Then, inevitably it seems now, the absurdity hit me hard.

Barely ten minutes into the film and there was Arnie, an enormous body builder with muscles that look like they belong on the cover of an Italiano staliano romance, not a construction site, acting (it hurts me to say this) pretty appallingly, and mucking about with a jackhammer – probably on a piece of painted foam.

It sucks. It’s distracting. I want more green tomato chutney with my cheese. Fuck it, I want the tofu scramble back. But it’s gone ….

The tofu is the material, the context, the message. The tofu is the story and it was being smothered with cheese before my eyes. A tofu scramble is one thing – some firm tofu crumbled with onion and garlic and diced vegetables, sautéed with a touch of turmeric for colour, salt and pepper and herbs to taste, perhaps even served with a little grated cheese on top. I’m not opposed. Smothering the tofu in cheese so it becomes a big congealed mess is another thing all together though. I don’t want to suggest that cheese is bad, but who wants their tofu covered in it?

And this is the trouble with Total Recall: it is a brilliant story, but the brilliant story is barely visible through the layers and layers of cheese.

Remembered Wholesale

Which brings us to the short story the film is based on – “We Can Remember it for You Wholesale” by Philip K. Dick.

Philip K. Dick? You will likely ask. Didn’t he also write “Do Androids Dream of Electric Sheep?”

Well, yes, he did. I would likely answer.

Wasn’t that the story that is otherwise known as …. Here, you would likely draw breath. During the pause I would likely nod, encouraging you to go on. Then you would likely whisper in the revered tones it deserves …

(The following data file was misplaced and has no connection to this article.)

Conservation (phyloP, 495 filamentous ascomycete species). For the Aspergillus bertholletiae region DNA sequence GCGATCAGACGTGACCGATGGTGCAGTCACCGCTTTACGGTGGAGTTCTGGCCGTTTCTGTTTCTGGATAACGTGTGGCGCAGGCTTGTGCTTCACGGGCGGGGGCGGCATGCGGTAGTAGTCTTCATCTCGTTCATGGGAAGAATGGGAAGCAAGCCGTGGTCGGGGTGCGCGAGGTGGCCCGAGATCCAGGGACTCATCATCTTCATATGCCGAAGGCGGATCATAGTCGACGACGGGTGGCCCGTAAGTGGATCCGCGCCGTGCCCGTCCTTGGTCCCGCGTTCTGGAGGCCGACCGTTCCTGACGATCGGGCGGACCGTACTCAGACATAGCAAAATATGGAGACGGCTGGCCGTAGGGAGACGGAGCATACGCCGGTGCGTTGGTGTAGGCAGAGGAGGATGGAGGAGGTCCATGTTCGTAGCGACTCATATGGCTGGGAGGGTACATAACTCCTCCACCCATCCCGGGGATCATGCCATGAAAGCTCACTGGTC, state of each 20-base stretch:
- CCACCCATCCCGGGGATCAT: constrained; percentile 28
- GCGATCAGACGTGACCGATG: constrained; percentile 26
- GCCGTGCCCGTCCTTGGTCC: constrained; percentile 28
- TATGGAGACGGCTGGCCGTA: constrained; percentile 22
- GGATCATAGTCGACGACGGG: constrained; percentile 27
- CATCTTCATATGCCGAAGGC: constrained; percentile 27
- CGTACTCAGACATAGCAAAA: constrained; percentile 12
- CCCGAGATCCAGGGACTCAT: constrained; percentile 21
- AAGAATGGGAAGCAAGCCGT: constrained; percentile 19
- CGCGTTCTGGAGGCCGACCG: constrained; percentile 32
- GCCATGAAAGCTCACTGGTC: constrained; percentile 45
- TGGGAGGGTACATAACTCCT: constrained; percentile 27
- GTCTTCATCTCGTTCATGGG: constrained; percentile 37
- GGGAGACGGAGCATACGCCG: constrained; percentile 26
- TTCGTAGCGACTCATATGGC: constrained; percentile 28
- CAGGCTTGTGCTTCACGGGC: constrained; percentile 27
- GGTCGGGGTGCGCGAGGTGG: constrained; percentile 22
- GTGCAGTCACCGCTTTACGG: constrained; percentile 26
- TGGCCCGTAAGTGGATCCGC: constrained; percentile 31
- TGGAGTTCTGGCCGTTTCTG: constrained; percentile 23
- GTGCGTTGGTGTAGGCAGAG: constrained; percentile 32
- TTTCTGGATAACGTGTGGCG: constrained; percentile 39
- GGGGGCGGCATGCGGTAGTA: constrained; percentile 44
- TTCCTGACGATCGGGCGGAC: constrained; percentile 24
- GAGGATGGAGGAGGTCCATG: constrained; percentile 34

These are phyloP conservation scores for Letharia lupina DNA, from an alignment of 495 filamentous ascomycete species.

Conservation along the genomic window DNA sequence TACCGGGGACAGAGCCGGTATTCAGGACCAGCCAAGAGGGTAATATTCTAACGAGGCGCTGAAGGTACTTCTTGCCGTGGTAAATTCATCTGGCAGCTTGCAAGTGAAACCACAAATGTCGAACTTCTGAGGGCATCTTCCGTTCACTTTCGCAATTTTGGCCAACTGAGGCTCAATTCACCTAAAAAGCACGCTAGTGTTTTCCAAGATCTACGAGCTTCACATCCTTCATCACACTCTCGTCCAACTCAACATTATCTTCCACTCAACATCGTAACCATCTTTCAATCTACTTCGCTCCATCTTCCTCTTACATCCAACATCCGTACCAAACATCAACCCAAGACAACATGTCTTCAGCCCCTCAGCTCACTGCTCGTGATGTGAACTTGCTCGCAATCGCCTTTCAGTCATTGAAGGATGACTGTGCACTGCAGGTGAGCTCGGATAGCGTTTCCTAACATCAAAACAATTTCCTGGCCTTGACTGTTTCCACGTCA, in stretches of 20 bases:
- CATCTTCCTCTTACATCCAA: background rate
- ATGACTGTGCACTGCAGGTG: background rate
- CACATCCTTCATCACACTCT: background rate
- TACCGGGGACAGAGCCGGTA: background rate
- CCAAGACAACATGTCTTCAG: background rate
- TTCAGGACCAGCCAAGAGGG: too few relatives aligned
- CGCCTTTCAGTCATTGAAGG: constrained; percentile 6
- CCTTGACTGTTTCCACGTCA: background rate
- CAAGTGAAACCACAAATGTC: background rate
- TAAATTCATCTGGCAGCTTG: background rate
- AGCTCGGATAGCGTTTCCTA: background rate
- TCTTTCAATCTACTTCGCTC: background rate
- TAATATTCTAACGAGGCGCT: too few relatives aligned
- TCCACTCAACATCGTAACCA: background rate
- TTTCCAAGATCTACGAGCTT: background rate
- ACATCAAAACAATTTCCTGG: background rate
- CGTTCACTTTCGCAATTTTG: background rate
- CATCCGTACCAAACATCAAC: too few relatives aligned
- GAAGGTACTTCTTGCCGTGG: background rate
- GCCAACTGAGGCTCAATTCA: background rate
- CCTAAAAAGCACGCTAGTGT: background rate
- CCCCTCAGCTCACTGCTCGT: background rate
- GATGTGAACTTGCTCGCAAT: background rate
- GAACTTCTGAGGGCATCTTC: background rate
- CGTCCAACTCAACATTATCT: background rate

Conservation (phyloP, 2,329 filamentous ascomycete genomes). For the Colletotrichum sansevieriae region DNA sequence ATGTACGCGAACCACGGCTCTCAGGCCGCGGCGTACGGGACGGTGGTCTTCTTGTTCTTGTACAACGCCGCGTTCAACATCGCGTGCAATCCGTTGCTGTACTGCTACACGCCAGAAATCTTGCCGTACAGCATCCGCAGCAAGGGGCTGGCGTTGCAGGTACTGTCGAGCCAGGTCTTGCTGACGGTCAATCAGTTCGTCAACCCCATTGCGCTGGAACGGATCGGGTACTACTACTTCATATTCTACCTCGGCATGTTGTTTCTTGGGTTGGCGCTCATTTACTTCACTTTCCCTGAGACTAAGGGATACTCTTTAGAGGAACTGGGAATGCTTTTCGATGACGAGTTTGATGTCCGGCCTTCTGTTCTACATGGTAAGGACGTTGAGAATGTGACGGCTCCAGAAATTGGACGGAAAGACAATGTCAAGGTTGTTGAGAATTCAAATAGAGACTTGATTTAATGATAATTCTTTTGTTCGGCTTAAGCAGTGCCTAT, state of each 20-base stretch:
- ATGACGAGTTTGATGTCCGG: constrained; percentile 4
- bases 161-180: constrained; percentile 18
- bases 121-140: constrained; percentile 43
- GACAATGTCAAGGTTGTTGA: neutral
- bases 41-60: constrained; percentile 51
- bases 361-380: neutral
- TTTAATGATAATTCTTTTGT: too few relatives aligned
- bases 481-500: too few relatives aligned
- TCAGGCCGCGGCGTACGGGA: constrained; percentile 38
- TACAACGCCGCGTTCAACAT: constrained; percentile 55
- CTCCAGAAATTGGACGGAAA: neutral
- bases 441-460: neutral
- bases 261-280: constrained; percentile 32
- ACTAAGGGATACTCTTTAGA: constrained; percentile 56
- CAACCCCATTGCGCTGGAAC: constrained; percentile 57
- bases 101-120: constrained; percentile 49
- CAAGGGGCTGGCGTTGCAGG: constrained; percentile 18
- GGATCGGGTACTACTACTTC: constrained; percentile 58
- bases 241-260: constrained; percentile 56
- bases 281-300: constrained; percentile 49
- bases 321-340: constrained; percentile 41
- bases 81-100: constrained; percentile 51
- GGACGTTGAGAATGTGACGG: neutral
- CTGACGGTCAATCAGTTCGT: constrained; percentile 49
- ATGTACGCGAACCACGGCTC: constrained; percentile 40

… Blade Runner?

And then, we would likely gently sigh together and sit with that thought for a moment …

… because, of course, Blade Runner is not cheese.

Blade Runner is something hard-core delicate – like ninja knapsack food sustenance.

If Total Recall is tofu scramble smothered in cheese, then Blade Runner is spicy tofu perfectly wrapped in seaweed with a piece of cool cucumber slipped in for efficient hydration. Satisfying, transportable and sophisticated.

By coincidence I re-watched Blade Runner a couple of weeks before re-watching Total RecallBlade Runner outlives its era. It doesn’t feel old or dated. The fashion doesn’t stand out or stand in. The technology is seamless. The mis-en-scene is striking and clean. It doesn’t fade.

Total Recall on the other hand never left its era. It was released in 1990, eight years after Blade Runner, yet it has 1980s written all over it. The technology is clunky. The eighties aerobics outfits are garish. The total lack of ambiance is lazy. It will never transcend.

Why such dramatic differences? The question never occurred to me until my very insightful boyfriend suggested that the budget for Total Recall went on Arnie.

Revelation

And that is how I learnt that Philip K. Dick’s great story got covered in cheese, dressed up with turmeric, and made to look like gold. That is when I understood that Total Recall could be like Blade Runner and that doing it right might just be the motivation for the remake

Perhaps the remake will be smooth.

Perhaps it will be tight.

Perhaps it will be tofu.